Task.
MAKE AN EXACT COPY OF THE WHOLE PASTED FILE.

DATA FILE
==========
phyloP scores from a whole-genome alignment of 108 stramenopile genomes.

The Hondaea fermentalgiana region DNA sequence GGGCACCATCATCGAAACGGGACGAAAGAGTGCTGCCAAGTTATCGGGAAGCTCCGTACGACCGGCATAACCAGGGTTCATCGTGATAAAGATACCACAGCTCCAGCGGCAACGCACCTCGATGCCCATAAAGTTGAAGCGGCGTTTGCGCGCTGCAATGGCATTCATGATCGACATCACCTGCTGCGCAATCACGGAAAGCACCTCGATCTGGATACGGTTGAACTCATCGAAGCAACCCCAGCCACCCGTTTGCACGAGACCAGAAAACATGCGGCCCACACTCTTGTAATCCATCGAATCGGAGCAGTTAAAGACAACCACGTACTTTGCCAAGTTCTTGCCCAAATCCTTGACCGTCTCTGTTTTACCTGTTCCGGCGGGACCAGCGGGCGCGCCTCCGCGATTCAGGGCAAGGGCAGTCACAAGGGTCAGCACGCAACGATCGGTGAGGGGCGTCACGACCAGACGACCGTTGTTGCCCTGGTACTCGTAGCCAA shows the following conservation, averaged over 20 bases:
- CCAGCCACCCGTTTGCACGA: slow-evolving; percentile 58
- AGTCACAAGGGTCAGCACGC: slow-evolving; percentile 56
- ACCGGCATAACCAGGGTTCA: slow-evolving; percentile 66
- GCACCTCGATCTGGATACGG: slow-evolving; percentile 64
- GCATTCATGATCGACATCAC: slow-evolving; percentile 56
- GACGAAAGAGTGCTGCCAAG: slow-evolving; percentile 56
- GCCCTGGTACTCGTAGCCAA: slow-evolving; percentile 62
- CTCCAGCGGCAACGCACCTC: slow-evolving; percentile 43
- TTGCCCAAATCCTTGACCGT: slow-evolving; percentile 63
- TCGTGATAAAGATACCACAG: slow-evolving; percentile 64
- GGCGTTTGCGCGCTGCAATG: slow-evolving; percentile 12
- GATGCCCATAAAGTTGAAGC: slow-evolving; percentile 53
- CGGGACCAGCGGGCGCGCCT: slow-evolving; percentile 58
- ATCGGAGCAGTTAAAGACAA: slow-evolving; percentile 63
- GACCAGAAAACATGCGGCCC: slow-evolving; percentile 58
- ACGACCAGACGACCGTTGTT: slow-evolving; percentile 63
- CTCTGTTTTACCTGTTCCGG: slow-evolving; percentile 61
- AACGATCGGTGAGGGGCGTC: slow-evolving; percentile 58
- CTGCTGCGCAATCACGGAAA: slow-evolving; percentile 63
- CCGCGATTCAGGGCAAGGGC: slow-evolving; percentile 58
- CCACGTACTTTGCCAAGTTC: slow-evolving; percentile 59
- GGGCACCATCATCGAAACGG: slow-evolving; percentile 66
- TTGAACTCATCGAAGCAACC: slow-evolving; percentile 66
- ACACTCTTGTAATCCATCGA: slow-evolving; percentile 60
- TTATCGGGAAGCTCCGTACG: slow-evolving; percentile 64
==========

phyloP scores from a whole-genome alignment of 108 stramenopile genomes.

The Hondaea fermentalgiana region DNA sequence GGGCACCATCATCGAAACGGGACGAAAGAGTGCTGCCAAGTTATCGGGAAGCTCCGTACGACCGGCATAACCAGGGTTCATCGTGATAAAGATACCACAGCTCCAGCGGCAACGCACCTCGATGCCCATAAAGTTGAAGCGGCGTTTGCGCGCTGCAATGGCATTCATGATCGACATCACCTGCTGCGCAATCACGGAAAGCACCTCGATCTGGATACGGTTGAACTCATCGAAGCAACCCCAGCCACCCGTTTGCACGAGACCAGAAAACATGCGGCCCACACTCTTGTAATCCATCGAATCGGAGCAGTTAAAGACAACCACGTACTTTGCCAAGTTCTTGCCCAAATCCTTGACCGTCTCTGTTTTACCTGTTCCGGCGGGACCAGCGGGCGCGCCTCCGCGATTCAGGGCAAGGGCAGTCACAAGGGTCAGCACGCAACGATCGGTGAGGGGCGTCACGACCAGACGACCGTTGTTGCCCTGGTACTCGTAGCCAA shows the following conservation, averaged over 20 bases:
- CCAGCCACCCGTTTGCACGA: slow-evolving; percentile 58
- AGTCACAAGGGTCAGCACGC: slow-evolving; percentile 56
- ACCGGCATAACCAGGGTTCA: slow-evolving; percentile 66
- GCACCTCGATCTGGATACGG: slow-evolving; percentile 64
- GCATTCATGATCGACATCAC: slow-evolving; percentile 56
- GACGAAAGAGTGCTGCCAAG: slow-evolving; percentile 56
- GCCCTGGTACTCGTAGCCAA: slow-evolving; percentile 62
- CTCCAGCGGCAACGCACCTC: slow-evolving; percentile 43
- TTGCCCAAATCCTTGACCGT: slow-evolving; percentile 63
- TCGTGATAAAGATACCACAG: slow-evolving; percentile 64
- GGCGTTTGCGCGCTGCAATG: slow-evolving; percentile 12
- GATGCCCATAAAGTTGAAGC: slow-evolving; percentile 53
- CGGGACCAGCGGGCGCGCCT: slow-evolving; percentile 58
- ATCGGAGCAGTTAAAGACAA: slow-evolving; percentile 63
- GACCAGAAAACATGCGGCCC: slow-evolving; percentile 58
- ACGACCAGACGACCGTTGTT: slow-evolving; percentile 63
- CTCTGTTTTACCTGTTCCGG: slow-evolving; percentile 61
- AACGATCGGTGAGGGGCGTC: slow-evolving; percentile 58
- CTGCTGCGCAATCACGGAAA: slow-evolving; percentile 63
- CCGCGATTCAGGGCAAGGGC: slow-evolving; percentile 58
- CCACGTACTTTGCCAAGTTC: slow-evolving; percentile 59
- GGGCACCATCATCGAAACGG: slow-evolving; percentile 66
- TTGAACTCATCGAAGCAACC: slow-evolving; percentile 66
- ACACTCTTGTAATCCATCGA: slow-evolving; percentile 60
- TTATCGGGAAGCTCCGTACG: slow-evolving; percentile 64